Recent storms dropped hail on some cotton in the Coastal Bend. Deciding what to do with a field of cotton after a hail event is often a difficult decision yet can also be simple.

Your best option is to avoid going into the field for several days because cotton will look terrible the day after hail hit. If weeds are an issue, give the cotton some time to recover before applying herbicides.

So when you do go back to the field what should one look for?  When looking at a hail-damaged field, examine the plants to see what percent have a terminal loss and what percent are cut off below the cotyledon node. Those cut off below the cotyledon node probably will not recover. Those that do not have a terminal probably will recover but produce a crazy plant with many branches due to the loss of apical dominance. These plants can produce cotton but maturity will be delayed and will be subjected to problems associated with late cotton—insects, weather, and increased production cost with low potential returns.

If the survivable plant population is greater than 20,000 plants per acre, and the stand is uniform I would keep it. Plants with damaged terminals will develop new reproductive branches, which will set fruit and can reach 80 percent to 100 percent of the pre-hail yield potential.  However, maturity will be delayed and pest and agronomic management must be adjusted for a late crop.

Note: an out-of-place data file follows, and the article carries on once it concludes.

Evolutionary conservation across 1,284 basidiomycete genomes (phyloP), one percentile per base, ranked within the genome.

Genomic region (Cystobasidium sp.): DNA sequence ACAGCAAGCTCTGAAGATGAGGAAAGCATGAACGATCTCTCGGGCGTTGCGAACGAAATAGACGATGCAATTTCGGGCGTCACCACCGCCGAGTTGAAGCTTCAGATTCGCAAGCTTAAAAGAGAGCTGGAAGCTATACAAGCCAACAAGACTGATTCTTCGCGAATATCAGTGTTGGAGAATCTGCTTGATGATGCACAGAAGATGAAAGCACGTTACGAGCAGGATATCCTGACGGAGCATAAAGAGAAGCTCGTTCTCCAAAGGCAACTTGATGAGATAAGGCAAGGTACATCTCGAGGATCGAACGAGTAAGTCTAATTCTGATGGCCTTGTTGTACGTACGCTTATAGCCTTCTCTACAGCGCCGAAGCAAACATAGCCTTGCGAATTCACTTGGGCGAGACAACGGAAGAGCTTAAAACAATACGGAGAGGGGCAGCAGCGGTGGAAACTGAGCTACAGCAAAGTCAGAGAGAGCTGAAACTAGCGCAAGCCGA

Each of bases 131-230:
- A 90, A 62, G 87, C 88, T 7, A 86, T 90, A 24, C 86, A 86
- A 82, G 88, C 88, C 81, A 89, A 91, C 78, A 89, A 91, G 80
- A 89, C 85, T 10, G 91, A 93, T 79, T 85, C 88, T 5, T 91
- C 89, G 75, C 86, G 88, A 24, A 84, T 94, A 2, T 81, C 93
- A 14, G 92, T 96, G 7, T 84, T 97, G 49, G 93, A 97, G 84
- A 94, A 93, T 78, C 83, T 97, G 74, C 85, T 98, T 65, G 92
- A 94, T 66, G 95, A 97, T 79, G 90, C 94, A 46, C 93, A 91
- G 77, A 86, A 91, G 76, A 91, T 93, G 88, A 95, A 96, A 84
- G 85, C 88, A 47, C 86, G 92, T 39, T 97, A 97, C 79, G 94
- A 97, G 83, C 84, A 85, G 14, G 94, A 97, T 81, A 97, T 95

If the weather turns favorable after a hail storm, with timely rainfall plant recovery will be impressive. One reason is the increased root to shoot ratio. Following hail damage, the plant has a large relative root system to provide lots of nutrients and water to the smaller shoot with lower leaf area. The reduced leaf area and injured leaves are reasons why attempting to foliar feed hail damaged cotton has not been successful.

No miracle cures can be sprayed on the fields to increase survival or yields.

The very thing that makes cotton so complicated to manage, being an indeterminate perennial, gives cotton an advantage over other crops when hit by hail. Cotton can recover much better from hail damage than corn, for instance.

Hail damaged cotton will produce numerous vegetative branches and hail-damaged fields will also act like and need to be treated like late cotton. Assuming good growing conditions following the hail event, a plant growth regulator (mepiquat type product) likely will be necessary because they have a beneficial impact on this type of damaged cotton. These applications should be made after the cotton has recovered and branching and square set is occurring. 

If we do not get the timely rainfall during the rest of the growing season, mepiquat products may not be needed.